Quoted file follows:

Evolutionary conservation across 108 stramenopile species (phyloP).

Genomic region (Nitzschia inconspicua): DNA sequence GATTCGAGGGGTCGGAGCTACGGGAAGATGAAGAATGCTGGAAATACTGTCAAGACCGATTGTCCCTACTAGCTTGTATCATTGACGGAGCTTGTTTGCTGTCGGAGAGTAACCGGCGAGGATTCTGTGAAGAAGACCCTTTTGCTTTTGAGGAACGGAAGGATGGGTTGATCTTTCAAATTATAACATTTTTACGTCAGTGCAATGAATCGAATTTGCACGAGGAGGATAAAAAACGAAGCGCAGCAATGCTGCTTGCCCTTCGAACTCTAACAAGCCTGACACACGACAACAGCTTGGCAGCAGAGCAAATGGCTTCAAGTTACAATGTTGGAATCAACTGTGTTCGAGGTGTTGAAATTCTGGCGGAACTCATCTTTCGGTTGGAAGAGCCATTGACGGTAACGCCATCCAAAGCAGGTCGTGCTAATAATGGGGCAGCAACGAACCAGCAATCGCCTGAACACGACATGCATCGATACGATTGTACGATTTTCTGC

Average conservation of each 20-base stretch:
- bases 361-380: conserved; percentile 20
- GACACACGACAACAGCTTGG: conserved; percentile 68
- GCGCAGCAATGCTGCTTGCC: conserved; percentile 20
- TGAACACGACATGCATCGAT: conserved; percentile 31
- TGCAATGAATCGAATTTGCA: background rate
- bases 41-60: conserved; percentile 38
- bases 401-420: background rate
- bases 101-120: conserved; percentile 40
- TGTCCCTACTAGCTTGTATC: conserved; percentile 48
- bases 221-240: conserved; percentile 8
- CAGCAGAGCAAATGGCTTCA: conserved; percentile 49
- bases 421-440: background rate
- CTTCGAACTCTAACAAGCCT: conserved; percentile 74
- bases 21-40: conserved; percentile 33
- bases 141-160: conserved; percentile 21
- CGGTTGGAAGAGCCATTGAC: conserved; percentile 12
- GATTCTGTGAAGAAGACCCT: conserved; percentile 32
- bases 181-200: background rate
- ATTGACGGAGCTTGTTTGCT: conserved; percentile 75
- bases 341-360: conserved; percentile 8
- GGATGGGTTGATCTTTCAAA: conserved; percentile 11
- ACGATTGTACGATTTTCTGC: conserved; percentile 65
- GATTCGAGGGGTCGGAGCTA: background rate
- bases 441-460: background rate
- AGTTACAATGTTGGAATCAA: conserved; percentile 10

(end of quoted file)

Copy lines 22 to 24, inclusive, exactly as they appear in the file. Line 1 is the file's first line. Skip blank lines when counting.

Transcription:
- ATTGACGGAGCTTGTTTGCT: conserved; percentile 75
- bases 341-360: conserved; percentile 8
- GGATGGGTTGATCTTTCAAA: conserved; percentile 11